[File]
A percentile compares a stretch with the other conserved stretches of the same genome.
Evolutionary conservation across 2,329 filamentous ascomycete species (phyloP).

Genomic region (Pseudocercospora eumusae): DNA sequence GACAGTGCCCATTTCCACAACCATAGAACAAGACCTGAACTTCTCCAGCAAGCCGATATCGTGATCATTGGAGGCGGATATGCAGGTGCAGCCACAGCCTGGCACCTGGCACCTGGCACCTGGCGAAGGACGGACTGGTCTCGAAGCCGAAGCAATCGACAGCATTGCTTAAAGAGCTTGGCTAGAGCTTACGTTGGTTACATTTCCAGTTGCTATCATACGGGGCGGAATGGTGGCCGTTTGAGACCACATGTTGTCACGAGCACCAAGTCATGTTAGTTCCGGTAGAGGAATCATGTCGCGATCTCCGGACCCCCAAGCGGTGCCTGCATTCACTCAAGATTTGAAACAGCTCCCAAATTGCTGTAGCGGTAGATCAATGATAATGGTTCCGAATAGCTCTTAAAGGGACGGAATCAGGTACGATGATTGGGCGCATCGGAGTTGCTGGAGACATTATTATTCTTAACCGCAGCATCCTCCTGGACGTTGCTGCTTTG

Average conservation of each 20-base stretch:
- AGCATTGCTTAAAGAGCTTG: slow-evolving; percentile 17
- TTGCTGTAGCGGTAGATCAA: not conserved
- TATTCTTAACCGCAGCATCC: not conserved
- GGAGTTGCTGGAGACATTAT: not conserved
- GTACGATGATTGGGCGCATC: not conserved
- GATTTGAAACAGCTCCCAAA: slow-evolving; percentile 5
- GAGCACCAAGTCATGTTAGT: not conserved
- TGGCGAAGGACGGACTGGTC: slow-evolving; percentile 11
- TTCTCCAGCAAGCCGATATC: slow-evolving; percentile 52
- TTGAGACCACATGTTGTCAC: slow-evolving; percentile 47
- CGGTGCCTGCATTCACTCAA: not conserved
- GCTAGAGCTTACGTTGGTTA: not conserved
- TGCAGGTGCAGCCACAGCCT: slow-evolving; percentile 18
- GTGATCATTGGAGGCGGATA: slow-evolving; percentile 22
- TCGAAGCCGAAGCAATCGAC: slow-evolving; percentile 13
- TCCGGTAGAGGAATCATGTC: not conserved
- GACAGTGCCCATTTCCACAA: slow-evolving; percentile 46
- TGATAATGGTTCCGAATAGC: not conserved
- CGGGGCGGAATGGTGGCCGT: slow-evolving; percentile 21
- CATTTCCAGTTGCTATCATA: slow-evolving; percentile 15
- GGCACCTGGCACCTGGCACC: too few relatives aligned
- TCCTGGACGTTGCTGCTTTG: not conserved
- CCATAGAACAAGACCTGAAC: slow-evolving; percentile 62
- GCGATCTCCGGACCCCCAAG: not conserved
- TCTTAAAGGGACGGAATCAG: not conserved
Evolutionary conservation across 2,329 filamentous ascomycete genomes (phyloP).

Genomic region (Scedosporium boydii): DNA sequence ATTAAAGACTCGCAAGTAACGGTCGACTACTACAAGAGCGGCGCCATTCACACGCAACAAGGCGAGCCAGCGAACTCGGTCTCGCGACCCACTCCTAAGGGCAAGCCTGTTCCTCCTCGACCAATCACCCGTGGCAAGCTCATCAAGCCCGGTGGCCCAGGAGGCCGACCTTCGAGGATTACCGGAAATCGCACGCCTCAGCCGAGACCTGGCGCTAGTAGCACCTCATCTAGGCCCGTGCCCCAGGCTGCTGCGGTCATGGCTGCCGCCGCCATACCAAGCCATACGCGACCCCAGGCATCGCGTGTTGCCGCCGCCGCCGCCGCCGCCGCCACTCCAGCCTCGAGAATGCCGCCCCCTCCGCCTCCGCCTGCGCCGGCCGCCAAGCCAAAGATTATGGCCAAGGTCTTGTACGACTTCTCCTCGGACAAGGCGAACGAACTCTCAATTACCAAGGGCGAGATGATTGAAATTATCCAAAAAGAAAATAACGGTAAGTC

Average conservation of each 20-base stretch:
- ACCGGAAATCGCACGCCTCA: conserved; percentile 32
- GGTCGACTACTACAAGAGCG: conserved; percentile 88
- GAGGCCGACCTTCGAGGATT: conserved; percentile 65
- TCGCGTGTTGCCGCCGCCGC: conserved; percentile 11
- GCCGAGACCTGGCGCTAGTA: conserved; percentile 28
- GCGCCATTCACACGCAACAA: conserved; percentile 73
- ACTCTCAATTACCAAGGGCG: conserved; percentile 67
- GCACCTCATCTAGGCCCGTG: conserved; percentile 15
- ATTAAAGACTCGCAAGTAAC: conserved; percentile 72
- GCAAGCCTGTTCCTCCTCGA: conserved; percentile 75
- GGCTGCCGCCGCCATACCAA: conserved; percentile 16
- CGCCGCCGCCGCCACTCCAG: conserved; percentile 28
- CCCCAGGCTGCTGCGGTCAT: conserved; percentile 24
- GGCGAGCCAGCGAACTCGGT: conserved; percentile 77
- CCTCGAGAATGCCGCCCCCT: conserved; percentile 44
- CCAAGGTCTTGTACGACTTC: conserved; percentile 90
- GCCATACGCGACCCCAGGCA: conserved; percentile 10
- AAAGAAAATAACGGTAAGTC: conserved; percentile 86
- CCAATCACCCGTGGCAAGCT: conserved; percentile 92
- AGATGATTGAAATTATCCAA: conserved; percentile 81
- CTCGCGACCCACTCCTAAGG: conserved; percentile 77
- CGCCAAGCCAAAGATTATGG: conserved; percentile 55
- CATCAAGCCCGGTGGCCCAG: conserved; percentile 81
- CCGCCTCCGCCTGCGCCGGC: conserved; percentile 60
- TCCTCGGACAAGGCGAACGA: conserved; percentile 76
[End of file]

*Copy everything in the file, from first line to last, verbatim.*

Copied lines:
A percentile compares a stretch with the other conserved stretches of the same genome.
Evolutionary conservation across 2,329 filamentous ascomycete species (phyloP).

Genomic region (Pseudocercospora eumusae): DNA sequence GACAGTGCCCATTTCCACAACCATAGAACAAGACCTGAACTTCTCCAGCAAGCCGATATCGTGATCATTGGAGGCGGATATGCAGGTGCAGCCACAGCCTGGCACCTGGCACCTGGCACCTGGCGAAGGACGGACTGGTCTCGAAGCCGAAGCAATCGACAGCATTGCTTAAAGAGCTTGGCTAGAGCTTACGTTGGTTACATTTCCAGTTGCTATCATACGGGGCGGAATGGTGGCCGTTTGAGACCACATGTTGTCACGAGCACCAAGTCATGTTAGTTCCGGTAGAGGAATCATGTCGCGATCTCCGGACCCCCAAGCGGTGCCTGCATTCACTCAAGATTTGAAACAGCTCCCAAATTGCTGTAGCGGTAGATCAATGATAATGGTTCCGAATAGCTCTTAAAGGGACGGAATCAGGTACGATGATTGGGCGCATCGGAGTTGCTGGAGACATTATTATTCTTAACCGCAGCATCCTCCTGGACGTTGCTGCTTTG

Average conservation of each 20-base stretch:
- AGCATTGCTTAAAGAGCTTG: slow-evolving; percentile 17
- TTGCTGTAGCGGTAGATCAA: not conserved
- TATTCTTAACCGCAGCATCC: not conserved
- GGAGTTGCTGGAGACATTAT: not conserved
- GTACGATGATTGGGCGCATC: not conserved
- GATTTGAAACAGCTCCCAAA: slow-evolving; percentile 5
- GAGCACCAAGTCATGTTAGT: not conserved
- TGGCGAAGGACGGACTGGTC: slow-evolving; percentile 11
- TTCTCCAGCAAGCCGATATC: slow-evolving; percentile 52
- TTGAGACCACATGTTGTCAC: slow-evolving; percentile 47
- CGGTGCCTGCATTCACTCAA: not conserved
- GCTAGAGCTTACGTTGGTTA: not conserved
- TGCAGGTGCAGCCACAGCCT: slow-evolving; percentile 18
- GTGATCATTGGAGGCGGATA: slow-evolving; percentile 22
- TCGAAGCCGAAGCAATCGAC: slow-evolving; percentile 13
- TCCGGTAGAGGAATCATGTC: not conserved
- GACAGTGCCCATTTCCACAA: slow-evolving; percentile 46
- TGATAATGGTTCCGAATAGC: not conserved
- CGGGGCGGAATGGTGGCCGT: slow-evolving; percentile 21
- CATTTCCAGTTGCTATCATA: slow-evolving; percentile 15
- GGCACCTGGCACCTGGCACC: too few relatives aligned
- TCCTGGACGTTGCTGCTTTG: not conserved
- CCATAGAACAAGACCTGAAC: slow-evolving; percentile 62
- GCGATCTCCGGACCCCCAAG: not conserved
- TCTTAAAGGGACGGAATCAG: not conserved
Evolutionary conservation across 2,329 filamentous ascomycete genomes (phyloP).

Genomic region (Scedosporium boydii): DNA sequence ATTAAAGACTCGCAAGTAACGGTCGACTACTACAAGAGCGGCGCCATTCACACGCAACAAGGCGAGCCAGCGAACTCGGTCTCGCGACCCACTCCTAAGGGCAAGCCTGTTCCTCCTCGACCAATCACCCGTGGCAAGCTCATCAAGCCCGGTGGCCCAGGAGGCCGACCTTCGAGGATTACCGGAAATCGCACGCCTCAGCCGAGACCTGGCGCTAGTAGCACCTCATCTAGGCCCGTGCCCCAGGCTGCTGCGGTCATGGCTGCCGCCGCCATACCAAGCCATACGCGACCCCAGGCATCGCGTGTTGCCGCCGCCGCCGCCGCCGCCGCCACTCCAGCCTCGAGAATGCCGCCCCCTCCGCCTCCGCCTGCGCCGGCCGCCAAGCCAAAGATTATGGCCAAGGTCTTGTACGACTTCTCCTCGGACAAGGCGAACGAACTCTCAATTACCAAGGGCGAGATGATTGAAATTATCCAAAAAGAAAATAACGGTAAGTC

Average conservation of each 20-base stretch:
- ACCGGAAATCGCACGCCTCA: conserved; percentile 32
- GGTCGACTACTACAAGAGCG: conserved; percentile 88
- GAGGCCGACCTTCGAGGATT: conserved; percentile 65
- TCGCGTGTTGCCGCCGCCGC: conserved; percentile 11
- GCCGAGACCTGGCGCTAGTA: conserved; percentile 28
- GCGCCATTCACACGCAACAA: conserved; percentile 73
- ACTCTCAATTACCAAGGGCG: conserved; percentile 67
- GCACCTCATCTAGGCCCGTG: conserved; percentile 15
- ATTAAAGACTCGCAAGTAAC: conserved; percentile 72
- GCAAGCCTGTTCCTCCTCGA: conserved; percentile 75
- GGCTGCCGCCGCCATACCAA: conserved; percentile 16
- CGCCGCCGCCGCCACTCCAG: conserved; percentile 28
- CCCCAGGCTGCTGCGGTCAT: conserved; percentile 24
- GGCGAGCCAGCGAACTCGGT: conserved; percentile 77
- CCTCGAGAATGCCGCCCCCT: conserved; percentile 44
- CCAAGGTCTTGTACGACTTC: conserved; percentile 90
- GCCATACGCGACCCCAGGCA: conserved; percentile 10
- AAAGAAAATAACGGTAAGTC: conserved; percentile 86
- CCAATCACCCGTGGCAAGCT: conserved; percentile 92
- AGATGATTGAAATTATCCAA: conserved; percentile 81
- CTCGCGACCCACTCCTAAGG: conserved; percentile 77
- CGCCAAGCCAAAGATTATGG: conserved; percentile 55
- CATCAAGCCCGGTGGCCCAG: conserved; percentile 81
- CCGCCTCCGCCTGCGCCGGC: conserved; percentile 60
- TCCTCGGACAAGGCGAACGA: conserved; percentile 76